Are you going to be driving in Japan? You are sure to have an unforgettable adventure.
To really get a feel for Japan, small cities and large, cars are the way to go. Even if your Japanese is very limited, don’t fear; the Japanese people are friendly and hospitable and will be happy to assist. A traveler’s dictionary can be very helpful as well.
Road Rules for Driving in Japan
Regarding seat belts, the same rules apply in Japan. Everyone must be buckled while traveling. Young children and of course toddlers and babies should be in car seats; these can be rented for a nominal fee.
Driving while under the influence of alcohol is forbidden.
Cars drive on the left side of the road, the driver’s seat is on the right side.
Thankfully, most highway signs are in English as well as Japanese.
Some scenic routes and major highways have tolls, but most roads are free. Roads are well maintained for the most part, although they can be a bit tight, especially on side streets.
In busy cities, expect traffic jams especially during rush hours.
Although the majority of drivers respect road regulation, drive cautiously, keeping an eye peeled for cyclists and careless drivers.
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Japan Rent a Car
If you plan to rent a car in Japan, research all the details before your arrival, unless you are fluent in Japanese.
Try these Car rental Japan companies:
- Times Car Rental
- Nippon Rent-A-Car
- Toyota Rent-A-Car
What are the speed limits?
Pay attention to posted signs. In most town, one cannot exceed 30 ts 50 km/h.
Open roads generally have an 80 km/h limit.
International Driving Permits
In order to drive in Japan, you must obtain an International Driving Permit (IDP). This will be valid for up to 12 months.
In order to use the IDP for more time, you must return to your home country for at least 90 days, then reapply.
You can obtain an IDP if you are at least 18 and have a valid driver’s license.
For more information, visit your local AAA.
People who stay in Japan for more than one year must obtain a Japanese driver’s license.
Do not expect English traffic signs. Equip yourself with a good English map, and get a GPS, which can be rented with your car. Note – you will probably be able to key in phone numbers as well as addresses.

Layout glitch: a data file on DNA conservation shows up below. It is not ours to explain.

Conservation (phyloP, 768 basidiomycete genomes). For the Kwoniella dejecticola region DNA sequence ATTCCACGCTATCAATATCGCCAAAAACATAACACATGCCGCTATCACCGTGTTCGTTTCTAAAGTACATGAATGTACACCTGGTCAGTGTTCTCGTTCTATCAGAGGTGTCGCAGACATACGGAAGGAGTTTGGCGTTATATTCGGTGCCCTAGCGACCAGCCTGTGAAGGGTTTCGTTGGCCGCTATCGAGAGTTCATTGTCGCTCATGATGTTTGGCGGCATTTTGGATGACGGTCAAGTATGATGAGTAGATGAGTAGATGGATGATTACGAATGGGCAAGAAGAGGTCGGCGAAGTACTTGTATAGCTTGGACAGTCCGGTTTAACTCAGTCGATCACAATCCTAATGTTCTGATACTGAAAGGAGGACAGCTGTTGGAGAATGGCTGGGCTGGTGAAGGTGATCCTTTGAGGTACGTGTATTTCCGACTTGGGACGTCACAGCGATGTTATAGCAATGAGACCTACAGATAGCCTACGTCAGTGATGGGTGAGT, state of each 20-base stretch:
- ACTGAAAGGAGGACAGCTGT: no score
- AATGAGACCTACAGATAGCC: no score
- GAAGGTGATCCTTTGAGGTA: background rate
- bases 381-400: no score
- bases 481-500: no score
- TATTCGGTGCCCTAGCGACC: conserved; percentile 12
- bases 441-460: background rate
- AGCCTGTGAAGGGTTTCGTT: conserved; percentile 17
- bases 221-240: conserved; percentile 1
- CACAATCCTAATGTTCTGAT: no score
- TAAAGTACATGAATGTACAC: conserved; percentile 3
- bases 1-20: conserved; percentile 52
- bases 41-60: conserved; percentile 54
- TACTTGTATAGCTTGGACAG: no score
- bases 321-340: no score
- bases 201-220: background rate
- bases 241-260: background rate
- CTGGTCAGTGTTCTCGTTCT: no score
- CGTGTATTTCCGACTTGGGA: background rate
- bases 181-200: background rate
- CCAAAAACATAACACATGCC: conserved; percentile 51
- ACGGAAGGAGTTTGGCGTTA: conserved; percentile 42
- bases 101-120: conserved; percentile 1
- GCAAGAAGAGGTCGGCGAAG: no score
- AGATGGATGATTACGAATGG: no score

The fill ‘er up situation is just the same as in most westernized countries. Some have full service only, others offer self-serve as well. Hours of operation can be round the clock, others have limited hours. And you can pay with yen or your credit card.
When using a full service station you may get by with sign language. An attendant will point to the stall you are to use. Simply advance to the stall, turn your key to shut off the car and open the window. Point to the type of gas you desire, and if you are paying with cash, show him how much yen you wish to spend. When using credit card, you can write the amount you wish to spend on a slip of paper. Tip: “mantan” means a full tank.
The attendant may provide a towel for you to clean the dashboard or mirror, and will happily direct you out into traffic if you are able to communicate!
Self service stations do not feature English language options. If you have any problems, an attendant will assist you. If you are paying in yen, note that there is often a change machine somewhere in the area.
Again, as in other countries, parking fees can range from hundreds of yen per hour, to free. Depends whether you are parking in a busy area, or in a small residential place. Tourist areas usually have parking lots that charge between 200 and 500 yen, for however long you are there. City hotels often charge in the area of 1000 yen per night, as opposed to hotels in outlying areas which generally provide parking free of charge.
Driving in Japan will probably not be suitable for most tourists, due to the language barrier, high cost of tolls, parking and gas, other side of the road driving, narrow streets, and snarly traffic. Due to an excellent public transportation system, driving a car does not really add that much value, except if you will be spending much time in out of the way districts.